Wednesday, March 2, 2022
I have a fondness for California Rock & Roll from a certain era -- also known as my youth. One of my favorites, Warren Zevon, is probably mostly remembered as a singer/songwriter, and he penned some great songs such as Hasten Down the Wind (performed by another favorite, Linda Ronstadt, who, like me was born next door to California in Arizona). Some of his lyrics work equally well as poetry. Right now I'm thinking to the opening lines to Reconsider Me, recorded and released by Zevon in 1987:
If you're all alone
And you need someone
Call me up
And I'll come running
Those lines seem to echo in an article from the New York Times today, describing a trend among older singles -- they are willing to love again, but at least one half of the couple isn't willing to live together. The article begins by describing a 78 year-old widow's friendship with a a widowed man that was turning romantic. He wanted them to move into together. She wasn't eager and she admits that his health woes were part of the concern. She is quoted as saying "He was not in great shape." Eventually, when he had surgery and needed recuperative care, she followed his directions and "using his funds, hired a live-in caregiver for him." Once he recovered, they spent more time together.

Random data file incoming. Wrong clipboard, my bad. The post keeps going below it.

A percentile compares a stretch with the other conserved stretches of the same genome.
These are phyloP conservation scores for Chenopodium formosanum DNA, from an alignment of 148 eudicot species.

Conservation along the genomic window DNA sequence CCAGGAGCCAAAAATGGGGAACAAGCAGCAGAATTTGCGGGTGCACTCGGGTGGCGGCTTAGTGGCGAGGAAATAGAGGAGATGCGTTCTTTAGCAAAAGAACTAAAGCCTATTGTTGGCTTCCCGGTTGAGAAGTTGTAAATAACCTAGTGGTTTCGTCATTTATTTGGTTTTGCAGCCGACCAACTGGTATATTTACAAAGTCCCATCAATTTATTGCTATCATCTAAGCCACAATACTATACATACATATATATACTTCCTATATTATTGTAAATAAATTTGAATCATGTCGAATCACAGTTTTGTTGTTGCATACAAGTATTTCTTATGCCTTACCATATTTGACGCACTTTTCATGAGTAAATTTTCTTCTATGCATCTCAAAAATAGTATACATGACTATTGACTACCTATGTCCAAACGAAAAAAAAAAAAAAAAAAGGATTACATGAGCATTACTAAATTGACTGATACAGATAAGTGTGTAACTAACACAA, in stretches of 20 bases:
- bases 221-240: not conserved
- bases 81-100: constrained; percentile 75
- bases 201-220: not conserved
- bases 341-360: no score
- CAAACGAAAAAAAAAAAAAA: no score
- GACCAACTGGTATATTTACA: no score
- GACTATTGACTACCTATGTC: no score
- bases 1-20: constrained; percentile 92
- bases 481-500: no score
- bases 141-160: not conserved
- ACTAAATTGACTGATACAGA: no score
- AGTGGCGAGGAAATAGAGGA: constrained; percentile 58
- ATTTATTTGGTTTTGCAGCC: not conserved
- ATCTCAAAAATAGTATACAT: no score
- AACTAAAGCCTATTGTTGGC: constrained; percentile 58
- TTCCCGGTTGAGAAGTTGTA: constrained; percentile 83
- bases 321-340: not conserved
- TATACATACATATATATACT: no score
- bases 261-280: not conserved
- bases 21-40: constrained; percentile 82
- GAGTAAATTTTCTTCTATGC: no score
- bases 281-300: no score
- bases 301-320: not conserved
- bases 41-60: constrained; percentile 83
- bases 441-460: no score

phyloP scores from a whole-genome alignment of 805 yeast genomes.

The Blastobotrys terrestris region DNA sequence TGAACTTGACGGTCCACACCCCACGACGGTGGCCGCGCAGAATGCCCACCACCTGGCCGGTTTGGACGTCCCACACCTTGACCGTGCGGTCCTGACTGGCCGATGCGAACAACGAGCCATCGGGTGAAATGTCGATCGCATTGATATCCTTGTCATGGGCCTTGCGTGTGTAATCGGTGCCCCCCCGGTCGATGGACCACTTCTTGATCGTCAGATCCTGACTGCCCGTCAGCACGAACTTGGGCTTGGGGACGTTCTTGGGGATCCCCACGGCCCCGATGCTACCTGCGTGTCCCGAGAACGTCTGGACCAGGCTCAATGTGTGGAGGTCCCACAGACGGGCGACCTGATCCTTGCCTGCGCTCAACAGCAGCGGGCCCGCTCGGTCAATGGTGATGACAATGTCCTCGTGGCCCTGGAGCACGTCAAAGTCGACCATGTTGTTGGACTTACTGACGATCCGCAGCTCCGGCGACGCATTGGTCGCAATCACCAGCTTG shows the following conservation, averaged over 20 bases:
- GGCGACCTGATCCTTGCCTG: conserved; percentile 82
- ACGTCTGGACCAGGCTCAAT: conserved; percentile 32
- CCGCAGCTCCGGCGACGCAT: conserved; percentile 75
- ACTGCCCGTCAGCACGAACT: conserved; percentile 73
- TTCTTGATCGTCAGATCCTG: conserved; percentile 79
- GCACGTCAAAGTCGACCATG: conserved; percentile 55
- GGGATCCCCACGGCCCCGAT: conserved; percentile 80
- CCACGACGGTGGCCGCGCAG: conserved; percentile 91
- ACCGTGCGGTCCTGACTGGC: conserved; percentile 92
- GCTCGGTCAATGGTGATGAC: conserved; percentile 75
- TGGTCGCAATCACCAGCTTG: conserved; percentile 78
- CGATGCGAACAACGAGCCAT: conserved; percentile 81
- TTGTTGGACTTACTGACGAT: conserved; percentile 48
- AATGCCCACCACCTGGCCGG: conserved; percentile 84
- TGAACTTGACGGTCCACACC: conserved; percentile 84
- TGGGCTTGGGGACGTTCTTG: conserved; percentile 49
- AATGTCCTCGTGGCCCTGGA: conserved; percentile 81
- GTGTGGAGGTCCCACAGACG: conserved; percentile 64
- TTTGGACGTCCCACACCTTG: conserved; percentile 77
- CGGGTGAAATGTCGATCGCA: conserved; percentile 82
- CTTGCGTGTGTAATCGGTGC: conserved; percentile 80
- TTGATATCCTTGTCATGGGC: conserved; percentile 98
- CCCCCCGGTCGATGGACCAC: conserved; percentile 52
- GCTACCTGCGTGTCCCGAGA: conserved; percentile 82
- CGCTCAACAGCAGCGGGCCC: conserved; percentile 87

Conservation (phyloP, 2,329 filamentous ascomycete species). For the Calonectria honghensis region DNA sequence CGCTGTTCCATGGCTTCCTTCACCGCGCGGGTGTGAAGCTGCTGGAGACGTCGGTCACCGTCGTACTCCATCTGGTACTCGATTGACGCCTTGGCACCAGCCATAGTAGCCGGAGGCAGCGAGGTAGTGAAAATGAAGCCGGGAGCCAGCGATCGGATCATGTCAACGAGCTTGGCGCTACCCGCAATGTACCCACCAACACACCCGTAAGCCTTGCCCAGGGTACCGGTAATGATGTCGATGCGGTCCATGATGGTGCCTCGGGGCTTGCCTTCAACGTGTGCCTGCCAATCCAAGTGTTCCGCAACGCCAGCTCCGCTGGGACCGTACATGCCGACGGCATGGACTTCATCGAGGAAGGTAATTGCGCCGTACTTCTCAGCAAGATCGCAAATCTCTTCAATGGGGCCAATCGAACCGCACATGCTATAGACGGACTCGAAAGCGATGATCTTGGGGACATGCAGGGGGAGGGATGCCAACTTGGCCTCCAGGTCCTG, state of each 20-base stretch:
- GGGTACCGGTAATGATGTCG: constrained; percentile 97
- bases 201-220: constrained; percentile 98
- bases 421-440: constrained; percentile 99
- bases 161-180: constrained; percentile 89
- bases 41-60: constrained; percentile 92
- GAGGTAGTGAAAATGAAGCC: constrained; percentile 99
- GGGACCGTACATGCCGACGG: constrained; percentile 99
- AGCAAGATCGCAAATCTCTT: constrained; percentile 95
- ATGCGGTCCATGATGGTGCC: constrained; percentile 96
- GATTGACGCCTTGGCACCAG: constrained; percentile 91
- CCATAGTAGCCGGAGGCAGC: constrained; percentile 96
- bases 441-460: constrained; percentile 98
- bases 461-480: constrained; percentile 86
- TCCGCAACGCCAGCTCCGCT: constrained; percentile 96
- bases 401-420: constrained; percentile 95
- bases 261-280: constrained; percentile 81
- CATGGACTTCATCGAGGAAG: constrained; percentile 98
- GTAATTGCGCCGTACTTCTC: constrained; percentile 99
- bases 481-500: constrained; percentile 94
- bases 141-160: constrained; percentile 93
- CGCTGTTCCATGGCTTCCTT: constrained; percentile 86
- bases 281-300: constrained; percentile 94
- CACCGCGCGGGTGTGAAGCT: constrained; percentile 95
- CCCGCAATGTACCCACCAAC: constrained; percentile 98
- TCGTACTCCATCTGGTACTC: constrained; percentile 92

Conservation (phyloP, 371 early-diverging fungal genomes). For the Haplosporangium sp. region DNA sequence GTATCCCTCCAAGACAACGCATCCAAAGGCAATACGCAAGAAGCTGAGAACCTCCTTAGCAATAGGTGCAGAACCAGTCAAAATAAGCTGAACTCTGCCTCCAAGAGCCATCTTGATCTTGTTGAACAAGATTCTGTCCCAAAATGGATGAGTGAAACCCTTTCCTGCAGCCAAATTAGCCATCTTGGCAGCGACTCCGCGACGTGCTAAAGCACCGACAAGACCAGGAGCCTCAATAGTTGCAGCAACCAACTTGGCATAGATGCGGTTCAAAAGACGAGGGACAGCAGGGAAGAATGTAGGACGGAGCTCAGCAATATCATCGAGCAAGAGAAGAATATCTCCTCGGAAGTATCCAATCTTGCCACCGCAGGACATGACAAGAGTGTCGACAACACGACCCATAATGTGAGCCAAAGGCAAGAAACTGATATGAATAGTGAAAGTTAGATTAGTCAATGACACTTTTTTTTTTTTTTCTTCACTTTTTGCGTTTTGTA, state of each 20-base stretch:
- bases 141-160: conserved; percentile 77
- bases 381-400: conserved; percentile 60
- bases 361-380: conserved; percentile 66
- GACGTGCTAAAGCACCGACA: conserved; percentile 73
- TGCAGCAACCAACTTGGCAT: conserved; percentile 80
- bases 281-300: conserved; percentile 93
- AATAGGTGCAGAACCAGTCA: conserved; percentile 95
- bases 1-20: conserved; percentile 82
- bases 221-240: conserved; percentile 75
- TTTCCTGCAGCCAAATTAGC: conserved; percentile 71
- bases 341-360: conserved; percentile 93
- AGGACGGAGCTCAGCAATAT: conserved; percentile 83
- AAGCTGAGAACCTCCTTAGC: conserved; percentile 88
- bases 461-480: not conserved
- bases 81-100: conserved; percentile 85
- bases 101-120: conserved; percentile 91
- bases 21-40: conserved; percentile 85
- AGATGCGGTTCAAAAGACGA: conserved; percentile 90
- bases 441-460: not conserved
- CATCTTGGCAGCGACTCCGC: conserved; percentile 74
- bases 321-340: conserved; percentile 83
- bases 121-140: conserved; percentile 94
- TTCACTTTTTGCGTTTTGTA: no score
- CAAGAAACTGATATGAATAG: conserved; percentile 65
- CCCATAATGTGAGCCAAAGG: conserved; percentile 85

The NYT writer, Francine Russo, observes:
With greater longevity, the doubling of the divorce rate since the 1990s for people over 50 and evolving social norms, older people like Ms. Randall are increasingly re-partnering in various forms. Cohabitation, for example, is more often replacing remarriage following divorce or widowhood, said Susan L. Brown, a sociologist at Bowling Green State University in Ohio.
These older adults are seeking (and finding) love, emotional support and an antidote to loneliness. But many older women, in particular, fear that a romantic attachment in later life will shortly lead to full-time caregiving.
The New York Times article also echoes topics addressed in the article I linked to last week by Cahn, Huntingdon and Scott, Family Law for the One-Hundred Year Life. For more from the Times, if you have a subscription, see Older Singles Have Found a New Wat to Partner Up: Living Apart.